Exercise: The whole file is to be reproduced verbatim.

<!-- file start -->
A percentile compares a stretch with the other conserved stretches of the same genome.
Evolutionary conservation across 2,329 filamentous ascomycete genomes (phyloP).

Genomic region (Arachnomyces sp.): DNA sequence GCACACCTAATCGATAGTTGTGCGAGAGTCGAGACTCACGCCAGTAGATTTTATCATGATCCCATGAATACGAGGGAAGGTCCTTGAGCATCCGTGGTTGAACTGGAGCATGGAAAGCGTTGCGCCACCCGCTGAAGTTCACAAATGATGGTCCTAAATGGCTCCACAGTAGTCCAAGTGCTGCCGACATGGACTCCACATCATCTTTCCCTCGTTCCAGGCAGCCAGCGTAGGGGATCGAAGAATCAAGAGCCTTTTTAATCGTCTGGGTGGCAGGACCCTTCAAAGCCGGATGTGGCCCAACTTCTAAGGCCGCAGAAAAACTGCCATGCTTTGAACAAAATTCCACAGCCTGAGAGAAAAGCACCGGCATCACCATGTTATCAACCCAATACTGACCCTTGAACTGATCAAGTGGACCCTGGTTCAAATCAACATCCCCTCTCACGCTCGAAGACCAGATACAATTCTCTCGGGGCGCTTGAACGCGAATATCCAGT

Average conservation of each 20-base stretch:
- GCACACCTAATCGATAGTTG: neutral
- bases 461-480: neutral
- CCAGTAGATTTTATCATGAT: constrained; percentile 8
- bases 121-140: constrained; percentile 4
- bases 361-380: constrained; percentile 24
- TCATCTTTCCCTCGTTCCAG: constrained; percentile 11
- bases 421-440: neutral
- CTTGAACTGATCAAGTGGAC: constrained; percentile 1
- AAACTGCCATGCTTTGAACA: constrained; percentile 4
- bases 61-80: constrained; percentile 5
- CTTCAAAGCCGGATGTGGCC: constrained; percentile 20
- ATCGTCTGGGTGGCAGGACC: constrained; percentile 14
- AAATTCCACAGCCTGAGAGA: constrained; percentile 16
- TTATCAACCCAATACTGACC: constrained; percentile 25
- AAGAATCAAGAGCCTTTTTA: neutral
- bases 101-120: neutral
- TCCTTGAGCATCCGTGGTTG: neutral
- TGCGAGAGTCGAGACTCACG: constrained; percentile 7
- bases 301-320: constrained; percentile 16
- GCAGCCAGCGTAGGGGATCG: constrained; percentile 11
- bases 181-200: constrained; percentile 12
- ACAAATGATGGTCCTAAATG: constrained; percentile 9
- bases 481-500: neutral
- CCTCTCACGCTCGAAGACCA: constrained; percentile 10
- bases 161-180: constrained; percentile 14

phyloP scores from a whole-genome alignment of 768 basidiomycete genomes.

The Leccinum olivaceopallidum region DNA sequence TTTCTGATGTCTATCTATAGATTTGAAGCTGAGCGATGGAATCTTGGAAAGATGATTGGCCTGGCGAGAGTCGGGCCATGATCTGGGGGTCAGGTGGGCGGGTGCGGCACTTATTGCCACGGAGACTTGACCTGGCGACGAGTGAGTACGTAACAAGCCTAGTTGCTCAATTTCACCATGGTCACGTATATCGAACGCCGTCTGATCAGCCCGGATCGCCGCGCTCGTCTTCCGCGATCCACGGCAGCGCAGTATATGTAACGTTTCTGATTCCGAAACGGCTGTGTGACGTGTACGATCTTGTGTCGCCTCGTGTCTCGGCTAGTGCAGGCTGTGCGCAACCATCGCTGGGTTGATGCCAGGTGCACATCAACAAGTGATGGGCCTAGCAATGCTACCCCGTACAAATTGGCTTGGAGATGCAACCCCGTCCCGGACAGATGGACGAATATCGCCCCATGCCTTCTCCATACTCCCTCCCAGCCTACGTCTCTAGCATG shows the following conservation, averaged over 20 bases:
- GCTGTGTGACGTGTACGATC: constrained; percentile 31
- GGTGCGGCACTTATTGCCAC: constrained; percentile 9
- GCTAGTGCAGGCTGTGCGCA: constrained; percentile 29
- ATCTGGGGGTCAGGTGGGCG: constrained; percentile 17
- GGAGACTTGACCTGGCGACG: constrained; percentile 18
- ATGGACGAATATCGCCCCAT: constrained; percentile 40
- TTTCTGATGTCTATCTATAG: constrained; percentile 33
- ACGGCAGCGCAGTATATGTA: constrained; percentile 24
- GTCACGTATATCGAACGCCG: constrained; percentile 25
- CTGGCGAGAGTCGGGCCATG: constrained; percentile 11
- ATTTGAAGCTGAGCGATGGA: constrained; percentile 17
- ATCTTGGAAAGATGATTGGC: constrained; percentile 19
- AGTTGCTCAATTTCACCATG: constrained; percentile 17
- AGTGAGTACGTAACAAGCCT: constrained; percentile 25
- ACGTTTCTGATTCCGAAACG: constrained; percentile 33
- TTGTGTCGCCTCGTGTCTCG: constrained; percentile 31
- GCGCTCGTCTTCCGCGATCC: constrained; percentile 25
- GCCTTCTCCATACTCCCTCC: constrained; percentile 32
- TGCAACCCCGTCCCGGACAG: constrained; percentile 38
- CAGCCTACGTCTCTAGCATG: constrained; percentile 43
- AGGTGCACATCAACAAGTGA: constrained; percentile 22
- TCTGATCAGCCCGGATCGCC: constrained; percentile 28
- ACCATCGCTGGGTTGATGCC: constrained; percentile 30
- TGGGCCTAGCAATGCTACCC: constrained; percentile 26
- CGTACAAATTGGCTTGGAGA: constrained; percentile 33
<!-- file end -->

A percentile compares a stretch with the other conserved stretches of the same genome.
Evolutionary conservation across 2,329 filamentous ascomycete genomes (phyloP).

Genomic region (Arachnomyces sp.): DNA sequence GCACACCTAATCGATAGTTGTGCGAGAGTCGAGACTCACGCCAGTAGATTTTATCATGATCCCATGAATACGAGGGAAGGTCCTTGAGCATCCGTGGTTGAACTGGAGCATGGAAAGCGTTGCGCCACCCGCTGAAGTTCACAAATGATGGTCCTAAATGGCTCCACAGTAGTCCAAGTGCTGCCGACATGGACTCCACATCATCTTTCCCTCGTTCCAGGCAGCCAGCGTAGGGGATCGAAGAATCAAGAGCCTTTTTAATCGTCTGGGTGGCAGGACCCTTCAAAGCCGGATGTGGCCCAACTTCTAAGGCCGCAGAAAAACTGCCATGCTTTGAACAAAATTCCACAGCCTGAGAGAAAAGCACCGGCATCACCATGTTATCAACCCAATACTGACCCTTGAACTGATCAAGTGGACCCTGGTTCAAATCAACATCCCCTCTCACGCTCGAAGACCAGATACAATTCTCTCGGGGCGCTTGAACGCGAATATCCAGT

Average conservation of each 20-base stretch:
- GCACACCTAATCGATAGTTG: neutral
- bases 461-480: neutral
- CCAGTAGATTTTATCATGAT: constrained; percentile 8
- bases 121-140: constrained; percentile 4
- bases 361-380: constrained; percentile 24
- TCATCTTTCCCTCGTTCCAG: constrained; percentile 11
- bases 421-440: neutral
- CTTGAACTGATCAAGTGGAC: constrained; percentile 1
- AAACTGCCATGCTTTGAACA: constrained; percentile 4
- bases 61-80: constrained; percentile 5
- CTTCAAAGCCGGATGTGGCC: constrained; percentile 20
- ATCGTCTGGGTGGCAGGACC: constrained; percentile 14
- AAATTCCACAGCCTGAGAGA: constrained; percentile 16
- TTATCAACCCAATACTGACC: constrained; percentile 25
- AAGAATCAAGAGCCTTTTTA: neutral
- bases 101-120: neutral
- TCCTTGAGCATCCGTGGTTG: neutral
- TGCGAGAGTCGAGACTCACG: constrained; percentile 7
- bases 301-320: constrained; percentile 16
- GCAGCCAGCGTAGGGGATCG: constrained; percentile 11
- bases 181-200: constrained; percentile 12
- ACAAATGATGGTCCTAAATG: constrained; percentile 9
- bases 481-500: neutral
- CCTCTCACGCTCGAAGACCA: constrained; percentile 10
- bases 161-180: constrained; percentile 14

phyloP scores from a whole-genome alignment of 768 basidiomycete genomes.

The Leccinum olivaceopallidum region DNA sequence TTTCTGATGTCTATCTATAGATTTGAAGCTGAGCGATGGAATCTTGGAAAGATGATTGGCCTGGCGAGAGTCGGGCCATGATCTGGGGGTCAGGTGGGCGGGTGCGGCACTTATTGCCACGGAGACTTGACCTGGCGACGAGTGAGTACGTAACAAGCCTAGTTGCTCAATTTCACCATGGTCACGTATATCGAACGCCGTCTGATCAGCCCGGATCGCCGCGCTCGTCTTCCGCGATCCACGGCAGCGCAGTATATGTAACGTTTCTGATTCCGAAACGGCTGTGTGACGTGTACGATCTTGTGTCGCCTCGTGTCTCGGCTAGTGCAGGCTGTGCGCAACCATCGCTGGGTTGATGCCAGGTGCACATCAACAAGTGATGGGCCTAGCAATGCTACCCCGTACAAATTGGCTTGGAGATGCAACCCCGTCCCGGACAGATGGACGAATATCGCCCCATGCCTTCTCCATACTCCCTCCCAGCCTACGTCTCTAGCATG shows the following conservation, averaged over 20 bases:
- GCTGTGTGACGTGTACGATC: constrained; percentile 31
- GGTGCGGCACTTATTGCCAC: constrained; percentile 9
- GCTAGTGCAGGCTGTGCGCA: constrained; percentile 29
- ATCTGGGGGTCAGGTGGGCG: constrained; percentile 17
- GGAGACTTGACCTGGCGACG: constrained; percentile 18
- ATGGACGAATATCGCCCCAT: constrained; percentile 40
- TTTCTGATGTCTATCTATAG: constrained; percentile 33
- ACGGCAGCGCAGTATATGTA: constrained; percentile 24
- GTCACGTATATCGAACGCCG: constrained; percentile 25
- CTGGCGAGAGTCGGGCCATG: constrained; percentile 11
- ATTTGAAGCTGAGCGATGGA: constrained; percentile 17
- ATCTTGGAAAGATGATTGGC: constrained; percentile 19
- AGTTGCTCAATTTCACCATG: constrained; percentile 17
- AGTGAGTACGTAACAAGCCT: constrained; percentile 25
- ACGTTTCTGATTCCGAAACG: constrained; percentile 33
- TTGTGTCGCCTCGTGTCTCG: constrained; percentile 31
- GCGCTCGTCTTCCGCGATCC: constrained; percentile 25
- GCCTTCTCCATACTCCCTCC: constrained; percentile 32
- TGCAACCCCGTCCCGGACAG: constrained; percentile 38
- CAGCCTACGTCTCTAGCATG: constrained; percentile 43
- AGGTGCACATCAACAAGTGA: constrained; percentile 22
- TCTGATCAGCCCGGATCGCC: constrained; percentile 28
- ACCATCGCTGGGTTGATGCC: constrained; percentile 30
- TGGGCCTAGCAATGCTACCC: constrained; percentile 26
- CGTACAAATTGGCTTGGAGA: constrained; percentile 33